The politicization of the Veterans Administration continues apace under Obama.
Last month, TRN highlighted how two VA hospitals went out of their way to squelch religious liberties, under a new directive from the Obama Administration. One hospital in Texas rejected Christmas cards for wounded vets from schoolchildren. And a VA hospital in Georgia banned Christmas carols that contained any hint of religious content.
Now a VA hospital in New Mexico is removing all ‘Duck Dynasty’ products from its canteen’s shelves in response to a complaint from a single veteran, who is not even a patient there.
Robert Anderson was upset over a magazine interview in which Duck Dynasty star Phil Robertson expressed his personal religious views on homosexual acts. In the January issue of GQ, the 67-year-old family patriarch called homosexuality a sin, but expressed love for every man, and promised redemption for homosexuals in Jesus Christ.
On Dec. 27, Anderson — who served in the Air Force in Vietnam in the 1960s, and is currently a Central New Mexico Community College instructor — wrote to the canteen and U.S. Department of Veterans Affairs that he was “greatly offend(ed) that the Veterans Administration Patriot Store would sell items promoting an entertainment group that “clearly stands for racism and bigotry”.
“The reactionary views incorporated into the Duck Dynasty group are contrary to the policies and mission of the VA medical system to not discriminate among veterans based on race or gender,” he continued. “Please remove these ugly divisive items immediately.”
Despite the canteen receiving no other complaints about the products from other vets — and despite the fact that Anderson is not even a patient at this hospital, it took no time at all for the VA to comply.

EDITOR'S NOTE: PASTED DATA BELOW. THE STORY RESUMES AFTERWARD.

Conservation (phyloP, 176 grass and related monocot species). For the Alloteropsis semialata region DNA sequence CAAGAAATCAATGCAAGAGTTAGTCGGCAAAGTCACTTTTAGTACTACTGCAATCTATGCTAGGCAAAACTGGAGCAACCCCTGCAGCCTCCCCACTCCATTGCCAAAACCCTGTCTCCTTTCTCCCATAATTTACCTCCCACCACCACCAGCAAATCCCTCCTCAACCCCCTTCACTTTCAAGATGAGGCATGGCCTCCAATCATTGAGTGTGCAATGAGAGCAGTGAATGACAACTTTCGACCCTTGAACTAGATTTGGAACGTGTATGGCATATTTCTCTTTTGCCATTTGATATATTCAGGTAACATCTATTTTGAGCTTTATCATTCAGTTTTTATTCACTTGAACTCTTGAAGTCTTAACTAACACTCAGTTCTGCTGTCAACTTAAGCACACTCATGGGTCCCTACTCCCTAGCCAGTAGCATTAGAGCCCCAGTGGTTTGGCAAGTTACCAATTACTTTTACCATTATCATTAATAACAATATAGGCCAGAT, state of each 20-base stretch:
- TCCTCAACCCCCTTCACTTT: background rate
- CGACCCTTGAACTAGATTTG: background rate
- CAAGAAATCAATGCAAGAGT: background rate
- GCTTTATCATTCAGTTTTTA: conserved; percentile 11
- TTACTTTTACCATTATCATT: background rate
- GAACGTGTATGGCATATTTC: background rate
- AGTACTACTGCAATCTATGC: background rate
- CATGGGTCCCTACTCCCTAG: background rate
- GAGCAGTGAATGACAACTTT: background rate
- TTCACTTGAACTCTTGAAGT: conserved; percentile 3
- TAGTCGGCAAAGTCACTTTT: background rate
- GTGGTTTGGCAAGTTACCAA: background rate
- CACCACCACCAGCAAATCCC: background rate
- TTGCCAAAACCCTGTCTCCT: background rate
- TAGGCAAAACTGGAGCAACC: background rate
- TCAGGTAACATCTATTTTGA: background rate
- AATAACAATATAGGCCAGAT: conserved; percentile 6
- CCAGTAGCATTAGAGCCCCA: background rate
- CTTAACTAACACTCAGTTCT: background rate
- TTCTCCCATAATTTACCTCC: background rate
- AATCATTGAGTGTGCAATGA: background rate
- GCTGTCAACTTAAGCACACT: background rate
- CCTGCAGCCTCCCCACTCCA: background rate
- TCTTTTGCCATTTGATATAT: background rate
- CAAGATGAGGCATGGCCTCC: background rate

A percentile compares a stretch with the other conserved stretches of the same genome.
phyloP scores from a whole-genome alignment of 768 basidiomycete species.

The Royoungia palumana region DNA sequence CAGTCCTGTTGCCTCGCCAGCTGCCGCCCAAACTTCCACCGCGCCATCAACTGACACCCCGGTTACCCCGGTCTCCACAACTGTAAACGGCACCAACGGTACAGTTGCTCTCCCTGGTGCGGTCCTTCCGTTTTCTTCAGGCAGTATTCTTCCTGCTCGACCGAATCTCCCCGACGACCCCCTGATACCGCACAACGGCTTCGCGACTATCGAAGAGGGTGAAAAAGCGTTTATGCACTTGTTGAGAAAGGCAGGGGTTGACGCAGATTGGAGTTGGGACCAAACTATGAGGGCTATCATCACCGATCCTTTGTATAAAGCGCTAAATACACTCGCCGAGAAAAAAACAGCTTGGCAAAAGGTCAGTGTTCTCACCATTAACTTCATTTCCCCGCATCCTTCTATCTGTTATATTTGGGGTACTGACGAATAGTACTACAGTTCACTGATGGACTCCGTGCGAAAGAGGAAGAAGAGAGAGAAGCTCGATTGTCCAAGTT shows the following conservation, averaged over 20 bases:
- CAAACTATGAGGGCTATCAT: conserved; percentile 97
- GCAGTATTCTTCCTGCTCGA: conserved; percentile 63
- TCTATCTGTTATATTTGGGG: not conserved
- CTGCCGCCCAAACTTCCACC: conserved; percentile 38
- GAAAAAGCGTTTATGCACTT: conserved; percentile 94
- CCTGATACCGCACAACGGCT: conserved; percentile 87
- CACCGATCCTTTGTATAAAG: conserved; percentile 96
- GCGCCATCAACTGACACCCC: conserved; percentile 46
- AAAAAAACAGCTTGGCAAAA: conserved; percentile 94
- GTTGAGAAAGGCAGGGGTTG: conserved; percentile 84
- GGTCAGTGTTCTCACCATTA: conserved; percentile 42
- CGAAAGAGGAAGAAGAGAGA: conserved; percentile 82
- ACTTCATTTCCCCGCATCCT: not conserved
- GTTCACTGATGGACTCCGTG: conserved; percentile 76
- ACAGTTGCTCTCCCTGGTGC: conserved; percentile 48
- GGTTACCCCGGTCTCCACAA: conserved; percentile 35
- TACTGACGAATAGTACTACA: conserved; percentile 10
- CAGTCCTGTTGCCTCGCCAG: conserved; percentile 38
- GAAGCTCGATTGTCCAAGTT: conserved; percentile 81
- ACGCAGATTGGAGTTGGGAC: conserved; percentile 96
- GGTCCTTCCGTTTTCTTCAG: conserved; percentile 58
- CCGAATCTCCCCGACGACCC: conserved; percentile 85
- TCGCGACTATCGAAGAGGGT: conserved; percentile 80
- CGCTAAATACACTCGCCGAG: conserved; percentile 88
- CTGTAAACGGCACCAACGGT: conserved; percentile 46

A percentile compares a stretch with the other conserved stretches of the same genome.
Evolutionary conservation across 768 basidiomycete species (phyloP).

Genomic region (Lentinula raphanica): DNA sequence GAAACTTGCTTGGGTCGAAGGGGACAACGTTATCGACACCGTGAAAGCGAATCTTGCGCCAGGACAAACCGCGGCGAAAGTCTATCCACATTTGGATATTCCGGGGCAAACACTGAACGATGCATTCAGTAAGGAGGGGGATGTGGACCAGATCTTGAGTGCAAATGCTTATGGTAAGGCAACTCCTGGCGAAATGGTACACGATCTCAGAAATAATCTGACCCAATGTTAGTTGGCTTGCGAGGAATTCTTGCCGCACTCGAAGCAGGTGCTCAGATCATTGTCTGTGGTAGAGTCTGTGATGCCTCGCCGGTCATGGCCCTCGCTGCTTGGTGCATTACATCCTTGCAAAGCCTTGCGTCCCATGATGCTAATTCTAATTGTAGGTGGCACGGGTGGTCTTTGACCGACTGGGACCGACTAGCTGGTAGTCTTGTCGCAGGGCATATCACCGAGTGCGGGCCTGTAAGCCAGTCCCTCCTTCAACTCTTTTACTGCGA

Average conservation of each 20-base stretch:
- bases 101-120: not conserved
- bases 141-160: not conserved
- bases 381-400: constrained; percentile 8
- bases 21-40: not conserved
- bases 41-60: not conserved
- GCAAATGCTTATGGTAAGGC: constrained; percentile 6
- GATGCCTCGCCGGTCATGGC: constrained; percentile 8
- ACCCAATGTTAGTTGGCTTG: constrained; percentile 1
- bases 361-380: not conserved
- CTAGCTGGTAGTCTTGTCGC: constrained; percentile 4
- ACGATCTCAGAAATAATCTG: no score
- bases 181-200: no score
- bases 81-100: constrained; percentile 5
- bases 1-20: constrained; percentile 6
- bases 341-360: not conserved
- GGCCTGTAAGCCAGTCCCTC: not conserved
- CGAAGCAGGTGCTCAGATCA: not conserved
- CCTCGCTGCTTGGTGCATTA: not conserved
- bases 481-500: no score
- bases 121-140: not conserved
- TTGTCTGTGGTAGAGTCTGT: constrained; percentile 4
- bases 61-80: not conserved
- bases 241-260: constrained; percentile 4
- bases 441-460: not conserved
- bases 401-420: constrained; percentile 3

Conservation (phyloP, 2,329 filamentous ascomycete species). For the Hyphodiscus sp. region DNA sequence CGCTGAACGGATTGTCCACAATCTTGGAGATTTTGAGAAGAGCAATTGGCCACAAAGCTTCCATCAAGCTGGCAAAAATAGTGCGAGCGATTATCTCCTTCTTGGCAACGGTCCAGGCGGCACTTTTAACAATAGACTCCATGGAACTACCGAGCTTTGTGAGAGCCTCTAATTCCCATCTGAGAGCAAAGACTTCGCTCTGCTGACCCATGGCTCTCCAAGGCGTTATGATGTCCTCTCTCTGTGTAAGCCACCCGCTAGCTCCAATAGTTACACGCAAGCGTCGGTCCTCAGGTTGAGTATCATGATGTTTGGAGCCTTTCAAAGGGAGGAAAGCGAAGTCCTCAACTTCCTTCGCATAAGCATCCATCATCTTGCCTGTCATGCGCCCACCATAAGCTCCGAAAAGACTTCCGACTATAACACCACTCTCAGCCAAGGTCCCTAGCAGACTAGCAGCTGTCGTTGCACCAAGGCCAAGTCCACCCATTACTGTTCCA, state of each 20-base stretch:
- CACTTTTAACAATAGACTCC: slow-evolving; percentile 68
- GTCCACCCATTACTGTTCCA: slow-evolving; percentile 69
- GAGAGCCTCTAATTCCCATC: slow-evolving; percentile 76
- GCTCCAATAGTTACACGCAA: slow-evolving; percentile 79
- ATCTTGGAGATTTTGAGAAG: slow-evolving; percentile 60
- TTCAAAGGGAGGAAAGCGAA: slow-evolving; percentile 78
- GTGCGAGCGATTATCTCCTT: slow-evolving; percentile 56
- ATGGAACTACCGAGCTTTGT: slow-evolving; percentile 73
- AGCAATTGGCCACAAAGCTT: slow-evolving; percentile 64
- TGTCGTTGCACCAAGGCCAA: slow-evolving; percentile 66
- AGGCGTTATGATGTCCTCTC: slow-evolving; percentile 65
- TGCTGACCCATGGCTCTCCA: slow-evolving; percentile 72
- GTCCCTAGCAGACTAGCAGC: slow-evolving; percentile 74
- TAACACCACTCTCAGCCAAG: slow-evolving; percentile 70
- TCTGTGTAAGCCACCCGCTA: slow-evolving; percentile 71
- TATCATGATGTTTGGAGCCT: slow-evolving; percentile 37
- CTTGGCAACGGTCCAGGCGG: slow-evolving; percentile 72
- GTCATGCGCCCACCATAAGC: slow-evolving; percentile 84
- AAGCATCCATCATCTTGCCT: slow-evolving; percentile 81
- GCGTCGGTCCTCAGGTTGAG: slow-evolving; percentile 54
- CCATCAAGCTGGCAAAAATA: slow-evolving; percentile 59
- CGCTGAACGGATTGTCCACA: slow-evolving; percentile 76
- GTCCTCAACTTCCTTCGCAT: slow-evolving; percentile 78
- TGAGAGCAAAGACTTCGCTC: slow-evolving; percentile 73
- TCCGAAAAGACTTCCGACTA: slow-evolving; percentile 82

Last week, Debra Abeyta, assistant chief of Canteen 501 in Albuquerque, advised Anderson that she, too, was “very upset by the remarks made” by Robertson, adding, “We here at the canteen service in no way promote such ideas and have taken steps to remove the product from the store.”
Abeyta said Monday that the canteen ordered the items before the controversy erupted over Robertson’s comments. “(We) are doing all we can to get (the product) out of our stores,” she said.
Already, Abeyta said, the canteen had persuaded the distributor of Duck Dynasty DVDs to take them all back and give the store credit. The canteen drastically slashed prices on other items to get rid of them but was trying to “cut our losses as much as possible.”
So while in the real world, both Cracker Barrell and A&E reversed their bans on Robertson, in the now-political Veterans Administration, the left-wing’s wishes rule the day, free speech be damned.